Home Assistant is an open-source home automation platform that is powered by a massive community of makers, tinkerers, and DIY enthusiasts. The software itself runs on numerous hardware and software platforms including the Raspberry Pi, Tinkerboard, Odroid, and Intel NUCs. You can even run the Home Assistant OS (HassOS) from inside a virtual machine if you wish. I run an Intel Nuc with multiple VM’s. One of which is the HassOS and to be honest I do not remember ever having to turn the VM on/off or reset. It has been solid as a rock! At first, I did install Home Assistant on the Raspberry Pi to test with but decided that I did not want another piece of hardware lying about and opted for the VM. I have not looked back since. For a full list of hardware and (VM Images), check out the HassOS installation section here.

So what were my first thoughts about Home Assistant? Well, the installation of HassOS on the hardware of choice is actually the easy part. The Learning Curve for configuration of the devices you want to add to Home Assistant was easily the most challenging. My aim for this post is to help you out a bit with the on-boarding. Here are my top tips for an easier onboarding experience to Home Assistant:

What are (Device) integrations?

Ok, so now that HassOS is installed we navigate around the software and easily start to get confused about what the heck we are meant to configure. If you head over to this webpage, you will be greeted by sheer volumes of possible devices and hardware that Home Assistant allows you to control. For example, your goal may be to use Home Assistant to Automate some lighting. Under the “Light” tab you will see 76 different integrations. Ranging from IKEA Tradfri smart bulbs through to the more common LifX and Phillips Hue integrations. These integrations pages are basically guides or configurations that you must follow to allow Home Assistant to control the devices.

What is YAML?

YAML stands for “Yet Another Markup Language”. It is a human-readable, data serialization language. It is commonly used for configuration files and yes, we use YAML for the configuration of our Integrations! In a nutshell, YAML is not a programming language, but a configuration language. It certainly is not hard to pick up and if I can manage to nut it out, then I’m sure you can too.YAML configuration exactly like above, be it a very simple example, the idea is the same throughout. Of note is the configuration.yaml document. The majority of all your integrations will end up inside this file, or similar .yaml files. YAML does follow a certain syntax, I would suggest having a read through the Home Assistant YAML page prior to diving in.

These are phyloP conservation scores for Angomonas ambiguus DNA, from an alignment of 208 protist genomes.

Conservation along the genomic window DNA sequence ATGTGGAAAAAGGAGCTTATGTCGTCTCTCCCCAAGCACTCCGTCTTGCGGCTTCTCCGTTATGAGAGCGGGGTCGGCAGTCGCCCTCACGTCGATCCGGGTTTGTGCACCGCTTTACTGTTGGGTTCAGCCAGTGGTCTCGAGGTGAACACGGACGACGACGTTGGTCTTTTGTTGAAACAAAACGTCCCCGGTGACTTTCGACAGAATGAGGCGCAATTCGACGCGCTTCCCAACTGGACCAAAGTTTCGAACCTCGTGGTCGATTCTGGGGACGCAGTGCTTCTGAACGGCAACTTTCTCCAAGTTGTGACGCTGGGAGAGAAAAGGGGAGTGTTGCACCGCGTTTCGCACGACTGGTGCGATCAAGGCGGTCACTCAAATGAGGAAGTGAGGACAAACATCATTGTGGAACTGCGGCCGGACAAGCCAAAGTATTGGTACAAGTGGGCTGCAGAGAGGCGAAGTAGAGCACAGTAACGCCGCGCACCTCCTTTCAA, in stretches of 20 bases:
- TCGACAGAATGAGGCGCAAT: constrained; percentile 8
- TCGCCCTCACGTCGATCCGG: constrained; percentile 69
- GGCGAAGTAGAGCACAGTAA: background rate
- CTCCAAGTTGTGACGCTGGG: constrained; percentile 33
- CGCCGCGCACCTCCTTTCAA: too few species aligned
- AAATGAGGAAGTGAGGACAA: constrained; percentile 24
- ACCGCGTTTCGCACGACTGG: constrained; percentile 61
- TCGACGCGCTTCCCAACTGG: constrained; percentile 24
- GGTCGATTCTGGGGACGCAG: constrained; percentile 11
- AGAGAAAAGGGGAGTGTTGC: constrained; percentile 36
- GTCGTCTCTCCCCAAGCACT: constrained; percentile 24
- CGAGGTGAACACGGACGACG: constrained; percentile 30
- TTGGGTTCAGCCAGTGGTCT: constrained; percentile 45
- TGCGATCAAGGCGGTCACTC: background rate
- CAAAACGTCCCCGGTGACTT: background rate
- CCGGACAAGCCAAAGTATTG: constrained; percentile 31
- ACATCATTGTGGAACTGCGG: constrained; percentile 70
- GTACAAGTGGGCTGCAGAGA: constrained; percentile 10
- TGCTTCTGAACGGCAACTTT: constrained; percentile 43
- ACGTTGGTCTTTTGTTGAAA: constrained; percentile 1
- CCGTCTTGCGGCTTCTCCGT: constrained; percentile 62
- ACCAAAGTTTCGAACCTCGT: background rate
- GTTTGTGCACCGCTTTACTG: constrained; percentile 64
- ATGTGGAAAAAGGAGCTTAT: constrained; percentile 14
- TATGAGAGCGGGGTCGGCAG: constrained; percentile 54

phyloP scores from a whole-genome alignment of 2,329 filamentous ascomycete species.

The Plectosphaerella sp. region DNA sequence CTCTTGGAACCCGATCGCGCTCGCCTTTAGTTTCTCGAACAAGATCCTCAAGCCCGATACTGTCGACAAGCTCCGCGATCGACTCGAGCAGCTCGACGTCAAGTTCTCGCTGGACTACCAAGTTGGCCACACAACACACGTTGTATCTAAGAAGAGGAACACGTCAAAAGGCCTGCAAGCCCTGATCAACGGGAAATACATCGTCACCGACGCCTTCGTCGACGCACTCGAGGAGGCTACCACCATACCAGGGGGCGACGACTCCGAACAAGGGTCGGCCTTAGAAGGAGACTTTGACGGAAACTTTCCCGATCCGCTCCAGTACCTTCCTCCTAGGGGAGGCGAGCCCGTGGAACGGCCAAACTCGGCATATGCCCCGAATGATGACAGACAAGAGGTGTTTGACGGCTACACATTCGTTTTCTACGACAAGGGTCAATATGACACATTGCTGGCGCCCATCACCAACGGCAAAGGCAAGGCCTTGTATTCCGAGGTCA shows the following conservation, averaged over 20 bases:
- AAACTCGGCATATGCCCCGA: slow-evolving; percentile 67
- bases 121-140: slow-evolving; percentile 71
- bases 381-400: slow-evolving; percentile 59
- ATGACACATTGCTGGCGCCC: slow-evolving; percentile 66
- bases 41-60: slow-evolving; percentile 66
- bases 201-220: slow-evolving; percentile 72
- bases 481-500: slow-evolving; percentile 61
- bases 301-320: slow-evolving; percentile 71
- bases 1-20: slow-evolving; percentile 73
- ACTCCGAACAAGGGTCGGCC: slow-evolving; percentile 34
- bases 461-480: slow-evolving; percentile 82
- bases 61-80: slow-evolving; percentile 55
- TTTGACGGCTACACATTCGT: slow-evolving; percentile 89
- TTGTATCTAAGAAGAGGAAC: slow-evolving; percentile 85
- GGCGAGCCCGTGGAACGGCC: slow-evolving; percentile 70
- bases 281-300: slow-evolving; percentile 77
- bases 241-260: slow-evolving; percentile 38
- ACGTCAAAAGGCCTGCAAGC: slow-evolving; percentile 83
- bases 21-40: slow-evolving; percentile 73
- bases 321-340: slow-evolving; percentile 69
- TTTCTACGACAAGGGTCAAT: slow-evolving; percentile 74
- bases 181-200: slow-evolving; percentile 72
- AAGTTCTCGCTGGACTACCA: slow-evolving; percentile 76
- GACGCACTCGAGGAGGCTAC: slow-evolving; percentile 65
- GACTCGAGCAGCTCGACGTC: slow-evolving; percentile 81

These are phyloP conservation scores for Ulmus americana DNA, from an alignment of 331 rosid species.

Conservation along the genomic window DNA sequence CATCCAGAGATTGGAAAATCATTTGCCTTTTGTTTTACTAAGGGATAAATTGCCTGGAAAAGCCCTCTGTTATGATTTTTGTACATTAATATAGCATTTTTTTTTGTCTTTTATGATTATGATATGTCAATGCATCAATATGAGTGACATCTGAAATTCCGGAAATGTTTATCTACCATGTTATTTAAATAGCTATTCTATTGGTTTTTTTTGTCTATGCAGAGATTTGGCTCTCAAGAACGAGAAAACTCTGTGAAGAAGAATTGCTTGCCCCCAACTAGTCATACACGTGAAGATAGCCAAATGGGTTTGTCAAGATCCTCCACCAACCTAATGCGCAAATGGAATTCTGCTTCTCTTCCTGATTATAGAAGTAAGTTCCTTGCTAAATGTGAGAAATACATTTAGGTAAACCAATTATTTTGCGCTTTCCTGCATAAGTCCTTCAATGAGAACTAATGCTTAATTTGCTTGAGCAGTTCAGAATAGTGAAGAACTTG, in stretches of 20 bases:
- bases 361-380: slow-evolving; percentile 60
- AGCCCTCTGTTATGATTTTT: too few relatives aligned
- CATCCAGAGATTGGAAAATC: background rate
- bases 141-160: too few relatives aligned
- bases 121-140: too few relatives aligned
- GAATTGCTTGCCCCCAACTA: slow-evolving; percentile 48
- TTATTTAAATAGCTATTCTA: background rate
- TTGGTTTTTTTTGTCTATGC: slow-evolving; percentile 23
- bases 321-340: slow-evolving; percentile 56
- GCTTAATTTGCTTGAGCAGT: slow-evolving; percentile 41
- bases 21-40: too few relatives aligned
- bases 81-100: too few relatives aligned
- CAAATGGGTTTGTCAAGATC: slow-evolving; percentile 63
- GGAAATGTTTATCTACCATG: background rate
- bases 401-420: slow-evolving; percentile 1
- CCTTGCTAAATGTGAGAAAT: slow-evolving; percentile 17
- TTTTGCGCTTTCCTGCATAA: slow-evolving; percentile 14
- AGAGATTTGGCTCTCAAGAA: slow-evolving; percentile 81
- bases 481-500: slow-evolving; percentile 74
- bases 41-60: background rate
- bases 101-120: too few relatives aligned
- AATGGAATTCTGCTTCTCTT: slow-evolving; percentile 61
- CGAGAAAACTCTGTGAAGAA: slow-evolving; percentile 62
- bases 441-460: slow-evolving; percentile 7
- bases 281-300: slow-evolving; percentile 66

What are Entities?

Each individual device you add to Home Assistant via an Integration and Entity ID. (Yes, every single item, device, switch and automation, even non-physical items can have entities!) When you first install HassOS and run it, you may find that some devices are automatically found on your network are assigned an entity. As long as you remember that an entity represents a particular device then you cannot go wrong. For example, you may have 15 Phillips Hue Globes on the network, (Via a Bridge) each globe will have its own entity. It is this entity that defines the particular device. example “light.lounge” represents the Phillips Hue light in the lounge and you will need to reference that in your configuration integration.

Love Lace UI

You will hear the term ‘Love Lace UI” thrown around the forums and web a fair bit. This User Interface is somewhat newish to Home Assistant and is the main user interface that we see on the startup of Home Assistant. Everything we do generally speaking is via the Love Lace UI. A Demo of the Love Lace Ui can be found here.

The User Interface is made up of a few components:

  • Cards – These are a bit like tiles that can be laid out in the UI to display different information. HA has 24 predefined cards. The HA community, however, has many more. I use cards to display switches which I can tap to turn lights on and off. I also use cards to show the current weather forecast and check the temperatures around the house. One card even lets me view the IP CCTV cameras I have around the house.
  • Customization – The customization section allows you to change the layout of the cards to suit the view you want. You can add tabs and change the layout as you see fit. If you decide to run the Love Lace UI on a tablet, then you may need to customize the look and feel.

Well, I hope I have not scared you off or bored you to death, but these are the things I wish were explained to me a bit better before getting stuck into Home Assistant. Stay tuned for more on Home Assistant!